Three years ago Tony Rice, P. Eng. and Tricia Cook, P. Eng, a married couple from Vancouver, took the plunge and moved to Phoenix, Arizona. Tony, a geotechnical engineer with Ontario-based Golder Asso...
Three years ago Tony Rice, P. Eng. and Tricia Cook, P. Eng, a married couple from Vancouver, took the plunge and moved to Phoenix, Arizona. Tony, a geotechnical engineer with Ontario-based Golder Associates, was originally considering transferring to positions in either Houston and Phoenix, but Phoenix felt right so they decided to go there. Tony moved in April 1999, while Tricia conducted her job search from Vancouver so that their sons Adam and Sean (now 13 and 11) could finish the school year. She lined up a job with Stantec, the Edmonton-based mega-firm that is also the largest consulting engineering firm in Phoenix. She moved last August.
Tony is the geotechnical design manager for the largest highway design-build contract ever awarded in Arizona. The $184 million dollar improvement involves widening 13 miles of freeway, sinking a dozen 60-foot deep drilled shafts, and building 265,000 square feet of soil nail walls. The job is worth about $1.2 million in geotechnical engineering fees. It is also giving Tony some fresh engineering experiences. “At this site a very deep groundwater table doesn’t complicate the geotechnical work. We are able to drill 10-foot diameter shafts without casing and without caving. We are also able to use vertical zero-clearance excavations for the retaining walls because there is little chance of sloughing. This is different from anything I’ve worked on in Canada.”
Tricia, a civil engineer, is also discovering differences from Canada. She has noticed that more energy is put into wastewater quality issues in Arizona, for example. Because of water scarcity the goal is to reuse treated wastewater as much as possible. “Tertiary treatment is commonplace and the treated wastewater is used to irrigate edible crops, fill ornamental ponds, water golf courses and provide process water for industrial facilities.” The political issues surrounding wastewater also offer challenges. “Allocation” arrangements for Colorado River water between various cities, towns and Native American tribes can be as complex as the infrastructure design.
With 15 years’ employment at Golder, Tony did not have an immediate requirement to get his professional engineer (PE) licence. For Tricia, however, with no history at Stantec, it was important to receive her PE quickly in order to establish herself as a project manager. She didn’t find that licensing issues were the barrier some engineers fear. Many professionals are able to work temporarily in the U.S. without too much red tape because of the North American Free Trade Agreement (NAFTA). “Because of the reciprocity agreement, I got my PE without writing the eight hour exam,” Tricia explains. “I had to fill in a lengthy application and provide references that were carefully screened by the board.”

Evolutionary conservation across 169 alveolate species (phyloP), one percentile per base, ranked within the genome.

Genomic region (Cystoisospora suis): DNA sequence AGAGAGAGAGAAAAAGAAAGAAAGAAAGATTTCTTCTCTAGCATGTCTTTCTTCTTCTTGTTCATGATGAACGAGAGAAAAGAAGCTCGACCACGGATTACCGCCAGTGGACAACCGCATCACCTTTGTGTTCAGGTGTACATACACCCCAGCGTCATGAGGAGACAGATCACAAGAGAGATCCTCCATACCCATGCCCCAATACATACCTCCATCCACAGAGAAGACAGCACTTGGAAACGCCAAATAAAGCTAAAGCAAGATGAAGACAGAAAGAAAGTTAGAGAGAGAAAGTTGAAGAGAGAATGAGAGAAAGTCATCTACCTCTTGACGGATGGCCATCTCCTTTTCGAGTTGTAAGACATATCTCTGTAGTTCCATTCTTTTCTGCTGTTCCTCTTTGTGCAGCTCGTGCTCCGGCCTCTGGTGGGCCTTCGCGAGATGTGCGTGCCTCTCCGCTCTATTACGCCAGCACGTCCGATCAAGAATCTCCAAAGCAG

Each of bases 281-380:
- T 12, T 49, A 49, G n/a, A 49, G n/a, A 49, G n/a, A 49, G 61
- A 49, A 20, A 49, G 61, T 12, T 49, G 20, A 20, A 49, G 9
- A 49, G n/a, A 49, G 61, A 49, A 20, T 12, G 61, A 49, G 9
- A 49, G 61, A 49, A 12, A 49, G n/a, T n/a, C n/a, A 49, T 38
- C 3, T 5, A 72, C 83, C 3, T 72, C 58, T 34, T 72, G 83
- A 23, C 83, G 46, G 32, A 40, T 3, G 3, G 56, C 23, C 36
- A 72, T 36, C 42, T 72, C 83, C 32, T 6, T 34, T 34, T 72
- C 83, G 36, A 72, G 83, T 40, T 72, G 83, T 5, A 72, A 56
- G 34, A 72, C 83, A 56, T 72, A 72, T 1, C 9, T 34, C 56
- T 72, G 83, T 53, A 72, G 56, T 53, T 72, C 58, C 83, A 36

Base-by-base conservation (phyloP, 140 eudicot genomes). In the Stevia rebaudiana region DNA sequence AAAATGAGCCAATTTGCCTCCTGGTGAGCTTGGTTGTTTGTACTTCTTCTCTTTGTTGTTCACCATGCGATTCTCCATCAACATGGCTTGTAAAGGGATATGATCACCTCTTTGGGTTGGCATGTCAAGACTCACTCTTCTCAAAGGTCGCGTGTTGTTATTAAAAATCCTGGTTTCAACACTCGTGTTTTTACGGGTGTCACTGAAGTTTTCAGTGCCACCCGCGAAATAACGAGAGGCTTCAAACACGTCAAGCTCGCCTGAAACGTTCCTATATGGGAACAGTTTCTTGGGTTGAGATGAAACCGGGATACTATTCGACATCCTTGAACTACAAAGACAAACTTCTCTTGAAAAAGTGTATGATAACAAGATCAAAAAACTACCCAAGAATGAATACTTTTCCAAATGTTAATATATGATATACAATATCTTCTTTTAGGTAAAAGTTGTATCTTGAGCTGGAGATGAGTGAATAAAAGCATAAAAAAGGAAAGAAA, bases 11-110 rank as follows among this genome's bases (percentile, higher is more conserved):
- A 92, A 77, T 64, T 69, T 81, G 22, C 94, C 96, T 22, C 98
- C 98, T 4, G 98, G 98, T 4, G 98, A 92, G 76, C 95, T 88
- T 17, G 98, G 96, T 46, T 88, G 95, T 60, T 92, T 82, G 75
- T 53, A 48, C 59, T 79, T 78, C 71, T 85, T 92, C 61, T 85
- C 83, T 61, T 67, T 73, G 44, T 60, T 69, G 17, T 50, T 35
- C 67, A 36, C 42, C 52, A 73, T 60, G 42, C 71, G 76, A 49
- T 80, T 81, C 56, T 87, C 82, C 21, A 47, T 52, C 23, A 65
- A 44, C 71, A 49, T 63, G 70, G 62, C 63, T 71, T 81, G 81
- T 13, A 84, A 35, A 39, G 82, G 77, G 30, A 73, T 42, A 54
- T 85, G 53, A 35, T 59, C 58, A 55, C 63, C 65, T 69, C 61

“Every state is different,” Tony adds. He needs to write the exam to get the PE licence in New Mexico and is now studying for it. He continues: “There are a lot of financial benefits to working in Arizona; the value of the dollar, lower taxes, a lower cost of living, tax deductible mortgage payments, and a comparable quality of life.”
Fortunately, no-one in the family has been sick so they find it hard to say how the health system compares to Canada’s.
“We love it here,” says Tricia, “the recreational activities, the weather, (except for those four months that get really hot), watching our sons play soccer without standing in the rain. We live in a wonderful planned community that backs onto a 10,000-acre desert wilderness. Our kids fit in easily and their school is in one of the best state school districts.”
Tony and Tricia say they are planning to return to their home in Vancouver eventually.
Tonia Jurbin, P.Eng. is a Vancouver-based freelance writer. www.toniajurbin.com